Figure 6: β-Catenin regulates the expression and location of aPKC through Tcf-dependent and -independent mechanisms. | Nature Communications

Figure 6: β-Catenin regulates the expression and location of aPKC through Tcf-dependent and -independent mechanisms.

From: Sustained Wnt/β-catenin signalling causes neuroepithelial aberrations through the accumulation of aPKC at the apical pole

Figure 6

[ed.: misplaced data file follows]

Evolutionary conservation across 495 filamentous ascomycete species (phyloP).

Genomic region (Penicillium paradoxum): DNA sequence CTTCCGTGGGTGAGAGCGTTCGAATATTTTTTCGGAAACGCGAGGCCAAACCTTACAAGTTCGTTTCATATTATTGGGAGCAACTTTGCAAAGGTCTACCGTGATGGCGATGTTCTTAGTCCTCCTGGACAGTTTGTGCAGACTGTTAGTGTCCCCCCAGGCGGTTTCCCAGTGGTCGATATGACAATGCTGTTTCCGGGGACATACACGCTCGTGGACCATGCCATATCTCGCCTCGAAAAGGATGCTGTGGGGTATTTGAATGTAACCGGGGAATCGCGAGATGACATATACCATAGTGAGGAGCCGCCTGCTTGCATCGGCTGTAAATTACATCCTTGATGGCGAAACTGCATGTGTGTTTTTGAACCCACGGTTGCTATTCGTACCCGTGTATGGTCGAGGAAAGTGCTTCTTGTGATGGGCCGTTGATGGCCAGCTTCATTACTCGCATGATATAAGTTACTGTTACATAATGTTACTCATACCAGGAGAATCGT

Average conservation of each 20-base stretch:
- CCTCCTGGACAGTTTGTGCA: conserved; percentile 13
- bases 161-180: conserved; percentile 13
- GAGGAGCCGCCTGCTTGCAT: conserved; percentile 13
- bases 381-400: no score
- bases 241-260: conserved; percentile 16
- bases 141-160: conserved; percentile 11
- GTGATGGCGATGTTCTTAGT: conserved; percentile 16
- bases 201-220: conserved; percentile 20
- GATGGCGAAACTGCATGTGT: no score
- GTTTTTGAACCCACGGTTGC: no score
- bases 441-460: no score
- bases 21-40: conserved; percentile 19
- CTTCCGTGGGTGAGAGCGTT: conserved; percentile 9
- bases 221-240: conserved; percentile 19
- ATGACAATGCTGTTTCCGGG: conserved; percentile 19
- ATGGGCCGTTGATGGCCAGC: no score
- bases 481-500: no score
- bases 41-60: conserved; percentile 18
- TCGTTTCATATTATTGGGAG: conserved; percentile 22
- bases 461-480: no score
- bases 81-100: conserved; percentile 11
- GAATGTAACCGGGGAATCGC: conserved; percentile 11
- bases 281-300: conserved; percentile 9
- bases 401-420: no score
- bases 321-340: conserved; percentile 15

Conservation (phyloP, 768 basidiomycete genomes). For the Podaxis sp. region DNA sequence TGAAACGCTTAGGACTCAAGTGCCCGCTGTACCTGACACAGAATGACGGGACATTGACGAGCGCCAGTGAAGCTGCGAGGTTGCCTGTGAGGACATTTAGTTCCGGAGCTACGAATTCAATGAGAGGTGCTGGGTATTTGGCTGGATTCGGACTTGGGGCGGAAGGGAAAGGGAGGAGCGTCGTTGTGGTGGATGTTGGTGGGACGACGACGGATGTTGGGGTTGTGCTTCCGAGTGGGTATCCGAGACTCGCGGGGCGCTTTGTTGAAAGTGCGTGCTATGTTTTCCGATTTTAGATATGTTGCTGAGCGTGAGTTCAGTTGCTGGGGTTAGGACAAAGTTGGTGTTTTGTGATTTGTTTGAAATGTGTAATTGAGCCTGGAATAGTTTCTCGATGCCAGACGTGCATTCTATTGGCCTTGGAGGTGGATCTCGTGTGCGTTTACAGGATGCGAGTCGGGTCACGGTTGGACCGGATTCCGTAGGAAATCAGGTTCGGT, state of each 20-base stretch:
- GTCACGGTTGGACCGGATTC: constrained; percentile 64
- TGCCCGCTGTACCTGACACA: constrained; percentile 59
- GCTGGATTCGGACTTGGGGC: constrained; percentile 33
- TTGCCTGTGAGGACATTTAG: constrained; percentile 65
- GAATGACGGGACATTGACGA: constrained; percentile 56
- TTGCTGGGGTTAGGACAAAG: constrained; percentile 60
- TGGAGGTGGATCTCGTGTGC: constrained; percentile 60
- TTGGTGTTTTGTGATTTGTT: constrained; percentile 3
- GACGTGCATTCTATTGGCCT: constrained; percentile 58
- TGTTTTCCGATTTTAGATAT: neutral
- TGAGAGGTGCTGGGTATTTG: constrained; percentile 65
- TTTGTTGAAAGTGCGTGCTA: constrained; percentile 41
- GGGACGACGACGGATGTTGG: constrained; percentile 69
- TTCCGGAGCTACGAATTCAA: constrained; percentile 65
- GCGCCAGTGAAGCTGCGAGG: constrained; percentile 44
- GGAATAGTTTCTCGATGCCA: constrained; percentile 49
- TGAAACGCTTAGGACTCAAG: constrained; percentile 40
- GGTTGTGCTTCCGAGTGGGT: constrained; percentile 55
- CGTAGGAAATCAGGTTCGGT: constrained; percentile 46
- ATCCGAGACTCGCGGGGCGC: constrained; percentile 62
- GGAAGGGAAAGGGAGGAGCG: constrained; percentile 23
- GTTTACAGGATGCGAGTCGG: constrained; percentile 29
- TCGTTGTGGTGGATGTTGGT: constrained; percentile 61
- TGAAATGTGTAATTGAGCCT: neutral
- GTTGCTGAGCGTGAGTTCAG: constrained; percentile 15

(a) HH-12 chicken neural tubes were electroporated with control (pCIG), β-cateninS33Y, Vp16·Tcf3 or both and analysed 48 h later. The distance from the roof to the floorplate was measured at the apical (apical distance) and basal (basal distance) faces of the epithelium, and the ratio between them was plotted. For each treatment, four sections from each of four embryos were measured. (b) Vp16·Tcf3-transfected sections were stained after 48 h with antibodies against GFP (blue, transfection), aPKC, β-catenin or ZO-1 (red) and N-cadherin (green). Arrowheads indicate groups of cells in the ventricle and the arrows Vp16·Tcf3+ cells with cytoplasmic accumulations of aPKC. (c) The aPKCı and aPKCζ mRNAs were measured by real-time PCR in chicken neural tubes 48 h after transfection with control (pCIG), β-cateninS33Y or Vp16·Tcf3, five embryos per data point were pooled. The bar graphs show the mean±s.d. of three experiments. Significant differences were tested by one-way analysis of variance (ANOVA) followed by the Tukey’s test. (d) Chicken neural tubes were stained with antibodies against GFP (blue, transfection), aPKC (red) and N-cadherin (green) 48 h after electroporation with Vp16·Tcf3 or Vp16·Tcf3 plus β-cateninS33Y. The right panel shows enlarged images of three more examples of the effect of control or β-cateninS33Y expression on the distribution of aPKC, these pictures are displayed in grey scale for better comparison. Scale bar represents 50 μm in b,d (left) and 25 μm in d (right).

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